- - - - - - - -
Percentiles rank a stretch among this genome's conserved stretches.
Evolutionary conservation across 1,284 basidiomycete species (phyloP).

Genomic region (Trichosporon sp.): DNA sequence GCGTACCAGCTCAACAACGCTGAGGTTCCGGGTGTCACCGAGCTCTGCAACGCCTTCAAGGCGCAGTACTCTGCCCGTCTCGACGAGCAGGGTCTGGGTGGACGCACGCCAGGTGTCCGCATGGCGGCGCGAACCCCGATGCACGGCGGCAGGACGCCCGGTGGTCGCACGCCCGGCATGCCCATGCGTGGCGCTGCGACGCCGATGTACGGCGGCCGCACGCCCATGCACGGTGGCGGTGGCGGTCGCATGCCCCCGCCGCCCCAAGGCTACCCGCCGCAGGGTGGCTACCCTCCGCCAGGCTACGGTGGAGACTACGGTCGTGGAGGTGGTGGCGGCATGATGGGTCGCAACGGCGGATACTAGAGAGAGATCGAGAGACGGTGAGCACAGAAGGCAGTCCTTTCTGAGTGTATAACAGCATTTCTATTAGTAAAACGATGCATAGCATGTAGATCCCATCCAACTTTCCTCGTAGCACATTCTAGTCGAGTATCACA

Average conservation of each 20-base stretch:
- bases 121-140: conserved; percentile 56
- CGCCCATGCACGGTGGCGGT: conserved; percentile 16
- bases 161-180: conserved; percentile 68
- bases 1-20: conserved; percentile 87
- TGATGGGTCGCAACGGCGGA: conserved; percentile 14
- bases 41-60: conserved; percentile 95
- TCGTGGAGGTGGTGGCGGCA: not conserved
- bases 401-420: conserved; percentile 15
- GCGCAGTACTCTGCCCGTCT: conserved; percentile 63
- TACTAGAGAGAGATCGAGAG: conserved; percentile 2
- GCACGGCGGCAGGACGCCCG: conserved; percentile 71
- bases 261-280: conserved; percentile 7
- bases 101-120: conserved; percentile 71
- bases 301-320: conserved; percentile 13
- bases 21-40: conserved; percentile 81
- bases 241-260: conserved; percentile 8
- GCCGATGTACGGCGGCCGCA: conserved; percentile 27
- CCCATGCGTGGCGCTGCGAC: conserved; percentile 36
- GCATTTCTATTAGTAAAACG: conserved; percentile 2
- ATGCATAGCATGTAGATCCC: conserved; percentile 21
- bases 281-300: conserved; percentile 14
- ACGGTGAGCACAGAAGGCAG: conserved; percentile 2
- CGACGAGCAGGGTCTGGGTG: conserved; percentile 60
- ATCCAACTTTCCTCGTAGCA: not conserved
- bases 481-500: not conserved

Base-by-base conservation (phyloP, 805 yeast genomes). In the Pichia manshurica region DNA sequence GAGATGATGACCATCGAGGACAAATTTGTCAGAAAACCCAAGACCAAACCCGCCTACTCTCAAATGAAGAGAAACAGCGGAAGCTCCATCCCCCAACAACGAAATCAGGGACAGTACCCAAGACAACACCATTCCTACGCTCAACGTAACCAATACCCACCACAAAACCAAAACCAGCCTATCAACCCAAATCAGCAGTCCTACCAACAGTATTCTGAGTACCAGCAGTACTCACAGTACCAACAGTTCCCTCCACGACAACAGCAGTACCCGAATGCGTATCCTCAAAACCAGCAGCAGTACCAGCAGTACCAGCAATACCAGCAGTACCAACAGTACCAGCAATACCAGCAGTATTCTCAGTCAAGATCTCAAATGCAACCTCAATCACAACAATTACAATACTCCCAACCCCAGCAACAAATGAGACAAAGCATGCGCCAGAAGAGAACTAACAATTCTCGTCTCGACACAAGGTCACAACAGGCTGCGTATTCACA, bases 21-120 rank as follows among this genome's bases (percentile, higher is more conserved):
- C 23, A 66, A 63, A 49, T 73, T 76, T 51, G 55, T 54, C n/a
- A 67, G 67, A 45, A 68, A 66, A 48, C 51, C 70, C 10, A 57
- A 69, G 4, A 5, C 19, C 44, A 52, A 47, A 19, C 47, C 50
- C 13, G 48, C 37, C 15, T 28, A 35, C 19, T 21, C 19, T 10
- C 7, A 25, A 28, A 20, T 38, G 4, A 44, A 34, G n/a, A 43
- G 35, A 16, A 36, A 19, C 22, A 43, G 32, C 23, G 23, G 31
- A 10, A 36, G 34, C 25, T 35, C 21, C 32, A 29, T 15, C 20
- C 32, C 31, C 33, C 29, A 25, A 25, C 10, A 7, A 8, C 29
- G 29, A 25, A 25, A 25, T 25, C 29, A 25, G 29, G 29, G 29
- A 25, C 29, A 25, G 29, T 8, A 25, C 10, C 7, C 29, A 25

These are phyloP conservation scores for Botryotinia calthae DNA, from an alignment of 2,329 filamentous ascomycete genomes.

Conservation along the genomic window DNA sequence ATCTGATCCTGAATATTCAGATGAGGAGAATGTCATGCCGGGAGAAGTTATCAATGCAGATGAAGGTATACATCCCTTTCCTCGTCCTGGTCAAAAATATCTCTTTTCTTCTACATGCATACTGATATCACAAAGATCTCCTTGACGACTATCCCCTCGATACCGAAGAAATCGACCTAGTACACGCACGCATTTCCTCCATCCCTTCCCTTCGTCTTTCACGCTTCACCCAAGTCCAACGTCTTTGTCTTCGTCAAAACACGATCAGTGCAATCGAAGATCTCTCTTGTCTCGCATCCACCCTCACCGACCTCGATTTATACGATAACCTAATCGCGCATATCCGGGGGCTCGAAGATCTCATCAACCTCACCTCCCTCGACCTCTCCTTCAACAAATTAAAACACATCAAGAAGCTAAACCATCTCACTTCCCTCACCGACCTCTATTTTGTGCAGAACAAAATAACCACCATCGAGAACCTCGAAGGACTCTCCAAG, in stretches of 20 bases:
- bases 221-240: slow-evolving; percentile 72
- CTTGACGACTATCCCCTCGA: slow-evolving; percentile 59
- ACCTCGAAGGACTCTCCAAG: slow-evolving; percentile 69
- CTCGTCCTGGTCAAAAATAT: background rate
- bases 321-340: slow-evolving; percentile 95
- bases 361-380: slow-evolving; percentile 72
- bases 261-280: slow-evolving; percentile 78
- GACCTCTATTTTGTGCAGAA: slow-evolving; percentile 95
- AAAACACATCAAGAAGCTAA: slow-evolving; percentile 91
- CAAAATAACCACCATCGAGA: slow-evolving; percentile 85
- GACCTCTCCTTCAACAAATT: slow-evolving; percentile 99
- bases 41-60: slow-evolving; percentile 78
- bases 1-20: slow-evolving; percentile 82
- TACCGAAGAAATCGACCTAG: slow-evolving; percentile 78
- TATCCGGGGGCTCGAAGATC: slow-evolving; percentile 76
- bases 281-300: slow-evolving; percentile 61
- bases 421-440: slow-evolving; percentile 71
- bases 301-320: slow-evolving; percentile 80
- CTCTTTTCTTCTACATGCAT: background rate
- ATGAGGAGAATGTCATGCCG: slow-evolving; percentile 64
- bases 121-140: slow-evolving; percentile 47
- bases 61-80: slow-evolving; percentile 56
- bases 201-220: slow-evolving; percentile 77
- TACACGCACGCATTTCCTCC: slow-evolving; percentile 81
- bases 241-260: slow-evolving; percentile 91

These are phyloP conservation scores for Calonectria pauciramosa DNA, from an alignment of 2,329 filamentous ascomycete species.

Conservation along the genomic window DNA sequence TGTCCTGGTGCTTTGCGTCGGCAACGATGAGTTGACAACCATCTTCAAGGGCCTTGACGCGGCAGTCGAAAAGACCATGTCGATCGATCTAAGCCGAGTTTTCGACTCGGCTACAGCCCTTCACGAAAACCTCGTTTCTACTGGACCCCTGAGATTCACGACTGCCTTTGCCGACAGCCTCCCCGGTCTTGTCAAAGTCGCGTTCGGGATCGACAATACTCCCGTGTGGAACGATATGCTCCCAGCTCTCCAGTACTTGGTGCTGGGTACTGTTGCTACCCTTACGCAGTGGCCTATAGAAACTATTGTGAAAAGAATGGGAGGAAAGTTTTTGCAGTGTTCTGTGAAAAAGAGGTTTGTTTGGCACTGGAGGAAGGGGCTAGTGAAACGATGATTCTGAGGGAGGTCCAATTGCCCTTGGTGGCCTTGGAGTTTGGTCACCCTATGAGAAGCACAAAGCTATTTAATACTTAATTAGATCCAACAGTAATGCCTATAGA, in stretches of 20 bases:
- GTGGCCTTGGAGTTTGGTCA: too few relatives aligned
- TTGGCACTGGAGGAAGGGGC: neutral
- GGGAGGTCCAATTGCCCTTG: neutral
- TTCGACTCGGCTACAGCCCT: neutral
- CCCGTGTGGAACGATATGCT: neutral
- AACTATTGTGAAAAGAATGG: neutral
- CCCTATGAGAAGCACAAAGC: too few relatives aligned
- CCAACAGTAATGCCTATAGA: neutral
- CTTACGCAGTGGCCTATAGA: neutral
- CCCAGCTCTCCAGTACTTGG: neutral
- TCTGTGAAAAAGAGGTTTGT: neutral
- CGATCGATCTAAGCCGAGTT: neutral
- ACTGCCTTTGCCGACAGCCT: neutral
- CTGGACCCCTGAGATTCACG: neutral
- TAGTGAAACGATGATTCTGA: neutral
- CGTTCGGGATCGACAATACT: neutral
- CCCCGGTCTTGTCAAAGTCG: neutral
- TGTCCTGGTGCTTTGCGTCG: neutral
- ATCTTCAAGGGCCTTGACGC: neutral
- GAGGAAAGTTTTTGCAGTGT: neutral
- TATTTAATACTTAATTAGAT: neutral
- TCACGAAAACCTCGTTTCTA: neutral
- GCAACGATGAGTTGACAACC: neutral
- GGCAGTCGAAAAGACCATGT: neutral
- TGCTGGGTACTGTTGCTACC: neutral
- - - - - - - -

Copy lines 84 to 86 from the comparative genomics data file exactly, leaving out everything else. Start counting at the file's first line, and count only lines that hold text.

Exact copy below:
- TAGTGAAACGATGATTCTGA: neutral
- CGTTCGGGATCGACAATACT: neutral
- CCCCGGTCTTGTCAAAGTCG: neutral